Siliconera recently had the chance to play through the opening hours of Tales of Zestiria on a near final build of the PS4 version. While there’s no additional content added to the PS4 release (though you can move the map with the touchpad now!), instead the game has been given a new lick of paint and is much more visually rich when compared to the original PS3 version.
The boost in resolution gives Tales of Zestiria a clearer, crisper picture removing jagged edges and textures are more detailed, most notably on party characters and environments. One downside is it seems unimportant or one off characters haven’t received the upgrades and look a little worse for wear compared to the rest of the party.
Tales of Zestiria opens with Sorey and Mikleo exploring ruins, when they see someone unconscious on the floor and step in to help her out. The first thing that really stuck me about Zestiria is well how impressive the seamless cutscenes and battles are. It really makes the game feel more modern as well as just feeling more coherent. Party members also follow Sorey while in the overworld and aren’t reduced to only appearing in battles. The only thing that feels jarring now is that there’s a transition at the battle results screen and I think I would have preferred an approach similar to Xenoblade where the game continues on with the results quickly shown on screen. Something that seems to come and go in Tales games is how interactive the world is but in Zestiria, Sorey can cut down obstacles in his path such as webs or plants and his field abilities increase as the game goes on.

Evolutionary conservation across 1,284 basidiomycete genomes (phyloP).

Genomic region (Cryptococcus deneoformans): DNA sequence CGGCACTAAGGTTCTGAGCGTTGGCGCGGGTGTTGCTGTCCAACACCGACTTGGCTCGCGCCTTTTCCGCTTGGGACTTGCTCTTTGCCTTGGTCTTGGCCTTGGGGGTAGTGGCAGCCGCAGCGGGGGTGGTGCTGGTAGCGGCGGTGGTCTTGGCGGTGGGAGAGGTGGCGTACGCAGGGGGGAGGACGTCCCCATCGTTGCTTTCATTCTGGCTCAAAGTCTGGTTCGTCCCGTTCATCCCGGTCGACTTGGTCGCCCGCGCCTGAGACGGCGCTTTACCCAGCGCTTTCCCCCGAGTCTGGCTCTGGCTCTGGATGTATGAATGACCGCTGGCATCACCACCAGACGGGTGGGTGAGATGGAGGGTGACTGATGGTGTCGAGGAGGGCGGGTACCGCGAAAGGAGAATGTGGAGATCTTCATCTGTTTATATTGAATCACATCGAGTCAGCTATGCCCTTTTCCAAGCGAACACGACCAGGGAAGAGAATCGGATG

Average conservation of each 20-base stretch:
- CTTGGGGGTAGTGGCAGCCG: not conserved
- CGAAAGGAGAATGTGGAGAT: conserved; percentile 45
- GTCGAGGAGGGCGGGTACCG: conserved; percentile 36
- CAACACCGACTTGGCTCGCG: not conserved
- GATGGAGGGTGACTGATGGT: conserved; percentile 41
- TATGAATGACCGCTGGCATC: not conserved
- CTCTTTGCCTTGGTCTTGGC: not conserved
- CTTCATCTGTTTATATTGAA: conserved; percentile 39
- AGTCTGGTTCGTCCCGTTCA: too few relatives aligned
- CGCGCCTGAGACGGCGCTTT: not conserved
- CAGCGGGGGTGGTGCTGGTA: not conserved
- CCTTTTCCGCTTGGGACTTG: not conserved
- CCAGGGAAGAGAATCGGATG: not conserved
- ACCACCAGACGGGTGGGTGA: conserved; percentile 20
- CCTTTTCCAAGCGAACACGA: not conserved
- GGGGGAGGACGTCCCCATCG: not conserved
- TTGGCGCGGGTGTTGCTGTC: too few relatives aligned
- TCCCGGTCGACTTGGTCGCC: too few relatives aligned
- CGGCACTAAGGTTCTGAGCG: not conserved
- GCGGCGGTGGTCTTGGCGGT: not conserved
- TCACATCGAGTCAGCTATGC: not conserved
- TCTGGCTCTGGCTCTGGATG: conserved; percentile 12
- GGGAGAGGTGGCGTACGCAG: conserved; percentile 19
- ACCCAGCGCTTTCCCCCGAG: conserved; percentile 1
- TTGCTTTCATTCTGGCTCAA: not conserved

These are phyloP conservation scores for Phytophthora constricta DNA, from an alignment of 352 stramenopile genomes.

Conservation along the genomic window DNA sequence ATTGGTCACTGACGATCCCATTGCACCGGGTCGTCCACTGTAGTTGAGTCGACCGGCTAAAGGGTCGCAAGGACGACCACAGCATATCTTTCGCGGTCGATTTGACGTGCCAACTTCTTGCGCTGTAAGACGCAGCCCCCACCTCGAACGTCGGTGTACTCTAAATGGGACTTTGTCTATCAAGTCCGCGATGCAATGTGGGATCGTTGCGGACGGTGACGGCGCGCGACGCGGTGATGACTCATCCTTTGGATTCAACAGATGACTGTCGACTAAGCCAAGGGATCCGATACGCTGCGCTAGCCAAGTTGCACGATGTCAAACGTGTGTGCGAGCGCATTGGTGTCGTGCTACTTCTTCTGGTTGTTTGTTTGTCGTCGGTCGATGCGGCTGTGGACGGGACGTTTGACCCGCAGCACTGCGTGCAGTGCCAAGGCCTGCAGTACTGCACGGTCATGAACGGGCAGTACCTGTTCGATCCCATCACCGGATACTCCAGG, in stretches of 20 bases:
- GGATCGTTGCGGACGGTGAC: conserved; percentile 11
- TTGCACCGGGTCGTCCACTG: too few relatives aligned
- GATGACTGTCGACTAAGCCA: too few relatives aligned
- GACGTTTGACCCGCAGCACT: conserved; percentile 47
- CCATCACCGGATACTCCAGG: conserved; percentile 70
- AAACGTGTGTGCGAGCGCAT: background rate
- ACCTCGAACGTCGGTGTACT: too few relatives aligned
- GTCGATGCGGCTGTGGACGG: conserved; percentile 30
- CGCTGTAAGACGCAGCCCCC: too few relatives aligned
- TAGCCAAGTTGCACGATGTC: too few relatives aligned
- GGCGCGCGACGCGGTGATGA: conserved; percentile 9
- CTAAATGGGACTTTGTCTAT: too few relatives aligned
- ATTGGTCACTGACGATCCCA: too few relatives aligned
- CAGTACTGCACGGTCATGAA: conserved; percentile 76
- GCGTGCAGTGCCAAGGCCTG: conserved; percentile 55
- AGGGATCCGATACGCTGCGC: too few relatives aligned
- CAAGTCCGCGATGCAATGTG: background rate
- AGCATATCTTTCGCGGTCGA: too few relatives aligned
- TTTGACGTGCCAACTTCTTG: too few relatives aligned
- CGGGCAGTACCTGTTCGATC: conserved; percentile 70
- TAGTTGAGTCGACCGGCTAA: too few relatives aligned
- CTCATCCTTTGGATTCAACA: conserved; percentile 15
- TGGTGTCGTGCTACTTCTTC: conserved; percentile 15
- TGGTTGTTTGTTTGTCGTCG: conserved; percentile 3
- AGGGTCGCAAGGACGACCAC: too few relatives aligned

After leaving the ruins, Sorey and Mikleo return to their hometown of Elysia with the young women they found in the ruins. Mikleo notes that the young woman is a human, unlike Mikleo and the other inhabitants of Elysia. Elysia is the home of Seraphim, who have the physical appearance of humans but have mystical powers and are spoken of by humans in myths and legends. Humans cannot see Seraphim and while Sorey is able to, he has been raised in Elysia and has a natural affinity for sensing their presence.
While I’ve only seen four party members, I’ve found the cast to be very likable and well written. Sorey can be a bit goofy sometimes but he doesn’t come across as dumb. Mikleo can have a sharp tongue but you can tell it comes from a place of friendship rather than malice. It’s fun to hear them talk amongst themselves in skits, which now feature full portraits as well as fully voiced. You can also talk to your party members outside of the battle to hear their thoughts on recent events and what to do next.